Yes but secondary resources (multiple ones) also state that store bought specimens who have been acclimated to standard tank conditions will thrive in any oxygen saturated environment as the oxygenation provided by the current is the key factor to them thriving and I have more that adequate surface agitation in this tank. As was already said, the largest issue by and large is them starving due to lack of algae which I already have a plethora of in this tank.
This is false advice being given by these individuals. Each species of freshwater fish has evolved over thousands of years to function in a very specific environment. Environment means the water parameters, habitat conditions, etc. This is programmed into the species' DNA. Neither you nor I nor anyone is going to somehow change a species DNA just because we do not provide what that species needs. It takes evolution to alter DNA. Here we have a fish that has evolved to cling to rocks in fast-flowing water; that is how it is "made," that is how it functions physiologically, that is how its metabolism works...and it "expects" such an environment. To not provide it is frankly inhumane. Read Dr. Loiselle's comment in green in my signature block; he is an authority on cichlids, but his observation is spot on. As is Nathan Hills' (blue comment) for that matter.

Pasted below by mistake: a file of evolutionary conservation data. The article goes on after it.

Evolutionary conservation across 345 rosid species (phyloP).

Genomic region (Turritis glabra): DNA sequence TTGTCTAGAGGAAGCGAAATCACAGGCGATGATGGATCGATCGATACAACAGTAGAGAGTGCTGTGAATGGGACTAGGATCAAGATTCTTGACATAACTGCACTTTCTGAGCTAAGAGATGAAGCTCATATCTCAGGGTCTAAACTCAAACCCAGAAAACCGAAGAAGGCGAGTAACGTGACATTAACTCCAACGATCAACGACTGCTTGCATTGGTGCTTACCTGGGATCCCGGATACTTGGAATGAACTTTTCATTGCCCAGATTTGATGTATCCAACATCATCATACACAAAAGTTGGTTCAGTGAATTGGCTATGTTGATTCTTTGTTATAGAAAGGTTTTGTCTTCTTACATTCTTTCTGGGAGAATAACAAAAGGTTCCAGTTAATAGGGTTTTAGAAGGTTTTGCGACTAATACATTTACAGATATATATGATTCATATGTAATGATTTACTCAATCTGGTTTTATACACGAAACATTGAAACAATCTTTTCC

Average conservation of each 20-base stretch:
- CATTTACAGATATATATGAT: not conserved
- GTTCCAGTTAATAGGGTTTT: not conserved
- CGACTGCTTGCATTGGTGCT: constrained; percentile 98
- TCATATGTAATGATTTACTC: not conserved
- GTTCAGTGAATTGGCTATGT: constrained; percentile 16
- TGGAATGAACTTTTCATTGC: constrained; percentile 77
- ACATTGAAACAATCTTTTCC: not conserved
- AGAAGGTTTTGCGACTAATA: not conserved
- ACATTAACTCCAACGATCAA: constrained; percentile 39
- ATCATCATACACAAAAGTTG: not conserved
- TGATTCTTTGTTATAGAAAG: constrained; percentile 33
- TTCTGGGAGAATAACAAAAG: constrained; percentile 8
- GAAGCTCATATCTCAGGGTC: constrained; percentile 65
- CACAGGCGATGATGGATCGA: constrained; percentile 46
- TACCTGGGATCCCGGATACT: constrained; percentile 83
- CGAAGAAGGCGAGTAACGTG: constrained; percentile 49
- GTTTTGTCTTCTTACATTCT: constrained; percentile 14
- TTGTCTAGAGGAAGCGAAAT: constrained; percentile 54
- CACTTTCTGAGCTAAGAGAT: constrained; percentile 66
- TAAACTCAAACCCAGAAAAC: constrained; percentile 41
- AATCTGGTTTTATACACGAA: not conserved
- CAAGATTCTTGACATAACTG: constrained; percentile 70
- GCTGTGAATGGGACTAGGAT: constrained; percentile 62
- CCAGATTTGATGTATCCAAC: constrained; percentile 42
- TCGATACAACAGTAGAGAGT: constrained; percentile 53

As for the "secondary sources," here again we have the frustrating problem in this hobby of conflicting information from unknowledgeable sources. You cannot assume what "X" says is true, unless you know the knowledge level of "X". If you check any knowledgeable source, you will find they tend to agree with one another, because it is frankly either scientific fact or reasoned inference from facts. Knowledgeable means the individual has spent time learning, whether professionally (education) or through their own research, how fish live and function biologically. Experience alone is not enough--keeping this or that fish alive for a period of time is not researching and learning the fish's physiological design, what it "needs" to be healthy. We cannot talk to a fish, so we must ascertain the factors that nature has provided the species so the fish can function at their best, and we must be willing to match it as much as we can.